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The season of giving begins

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docoflove1974

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I love it once mid-November rolls around. People actually start caring about each other and acting upon it. Ok, it should happen all year long, of course, but some is better than none, I guess.

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The other day a local news channel did a story about how food and money donations at the local food banks was horrifically low, so low that Thanksgiving turkeys were either in short supply or non-existent; at one major food bank in Oakland they were handing out Thanksgiving chickens. To put it mildly, it didn't sound right.

 

Now, I personally am not much for the Mission band of Indians; they have a chokehold on the Indian casinos in this state, and have a reputation of touting all the wonders they do with the hard-earned cash of gamblers. Someone I know has said on numerous occasions that they exploit gamblers, and don't give nearly enough of a percentage back to the state, or to the other tribes; indeed, there are various rumors that they don't give up their fair share of earnings to the other various tribes in the state, in accordance with the pact that they negotiated with the state. My cynical mind goes into overdrive with them.

 

But I have to give them and Costco credit on this one. They saw the newspiece on the food banks, and made a massive donation. 200 turkeys, plus money for another 200 more, to that one Oakland food bank, plus other food banks are receiving donations, too, thanks to the attention paid to their shortage.

 

The best comment came from someone in the video picking up his turkey meal...he was close to tears, enormously grateful for the generosity of others. His family would have a reltaively normal Thanksgiving, despite his being out of work. 'Tis the season of giving. :D

 

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I got paid today (it's the last working day of the month), and did my usual 1 Dec. donations. I have a list of them, including the local food banks. It's a tradition, where I save up after summer expenditures and start my donation season early. Oh, it's never much...a few bucks here and there. I don't have many on my list, but I know that so many of these non-profits need help, and in particular in a year like this.

 

A student yesterday commented at how many calls and notices she's received from charities--quite a few, more than usual, she says. Her main comment was along the lines of, "why can't these people leave me alone? Don't they know that in this economy no one has money to spare???" I just let that one go.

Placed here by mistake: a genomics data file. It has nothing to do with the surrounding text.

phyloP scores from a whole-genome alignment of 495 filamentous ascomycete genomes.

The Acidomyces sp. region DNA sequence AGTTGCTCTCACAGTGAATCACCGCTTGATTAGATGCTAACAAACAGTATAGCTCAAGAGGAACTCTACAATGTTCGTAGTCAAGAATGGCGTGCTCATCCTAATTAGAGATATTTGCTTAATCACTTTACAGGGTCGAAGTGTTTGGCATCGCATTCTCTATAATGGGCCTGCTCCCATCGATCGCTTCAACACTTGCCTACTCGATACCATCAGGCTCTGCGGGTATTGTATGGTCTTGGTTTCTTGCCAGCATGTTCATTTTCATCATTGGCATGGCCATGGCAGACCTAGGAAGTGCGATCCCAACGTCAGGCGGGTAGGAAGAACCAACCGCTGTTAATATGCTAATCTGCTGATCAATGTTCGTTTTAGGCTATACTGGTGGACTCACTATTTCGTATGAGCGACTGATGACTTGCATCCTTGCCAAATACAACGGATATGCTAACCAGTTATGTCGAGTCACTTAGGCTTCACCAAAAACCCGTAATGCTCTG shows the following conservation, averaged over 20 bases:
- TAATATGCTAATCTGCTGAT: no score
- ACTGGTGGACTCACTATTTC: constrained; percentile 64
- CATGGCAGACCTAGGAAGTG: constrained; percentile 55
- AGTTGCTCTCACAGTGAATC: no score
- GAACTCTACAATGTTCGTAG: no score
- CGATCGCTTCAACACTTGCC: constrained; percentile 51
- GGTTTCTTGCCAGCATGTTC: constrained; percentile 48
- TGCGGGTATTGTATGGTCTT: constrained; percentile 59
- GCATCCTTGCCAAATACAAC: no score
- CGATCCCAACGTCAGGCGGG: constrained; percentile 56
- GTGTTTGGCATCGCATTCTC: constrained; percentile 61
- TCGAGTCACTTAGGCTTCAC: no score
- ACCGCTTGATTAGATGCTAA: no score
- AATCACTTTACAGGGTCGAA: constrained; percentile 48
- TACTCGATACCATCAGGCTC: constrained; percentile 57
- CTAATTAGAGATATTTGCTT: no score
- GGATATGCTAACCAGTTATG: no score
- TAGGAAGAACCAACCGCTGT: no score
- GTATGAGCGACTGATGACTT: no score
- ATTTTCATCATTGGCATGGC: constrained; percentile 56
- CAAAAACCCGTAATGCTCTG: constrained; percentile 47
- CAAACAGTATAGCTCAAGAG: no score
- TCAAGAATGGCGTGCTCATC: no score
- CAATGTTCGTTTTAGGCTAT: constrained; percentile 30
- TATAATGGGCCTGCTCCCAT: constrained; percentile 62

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Among the things this year that I'm thankful for (or, what I'm continually thankful for):

  • I'm alive, with all parts in working order, living in a society which allows me the freedom to do and say as I pretty much please;
  • My family and friends are not only alive and well, but all with jobs and all with finances in order;
  • My colleagues at work who not only find it their duty to inform us of what's going on with budget issues, but give us options and multiple scenarios whenever possible (even if the bleeping legislature doesn't). It seems that everyone is working triple-overtime to make sure that as few people as possible are to be affected by the mandatory budget cuts, as ordered by the state;
  • My students, who continuously give me the energy and the ganas* to want to work; and
  • The ability to continue my adventures, and the avenues to continue my lifelong learning journey.

Whether or not you celebrate a "Thanksgiving" holiday, I wish you the best for the future, and hope for nothing but good fortune for you.

 

*ganas doesn't have a great translation--in Spanish, it more or less means 'gumption', but it's more than that. It's that every fiber of your being wants (or doesn't) something.

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Aw... Good for you, Doc. :)

 

In my rural, eastern Long Island town, our community ambulance runs a food drive. Tonight they had an ambulance, lights brightly flashing, parked outside the town's only supermarket, with a big "Fill the Ambulance with Food" sign. Last minute holiday food shoppers were coming out of the supermarket with bags of food to help fill the ambulance. My man and I made our donation, too, of course.

 

Have a great turkey day tomorrow!

 

-- Nephele

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The only time I've ever handed money over to someone else to do charity for me was to buy a care package for deployed troops. I really prefer to directly help people that I know, for a variety of reasons. I do this because I owe much of what I have now to several people who chose to help me out in the past and I'm obligated to do the same.

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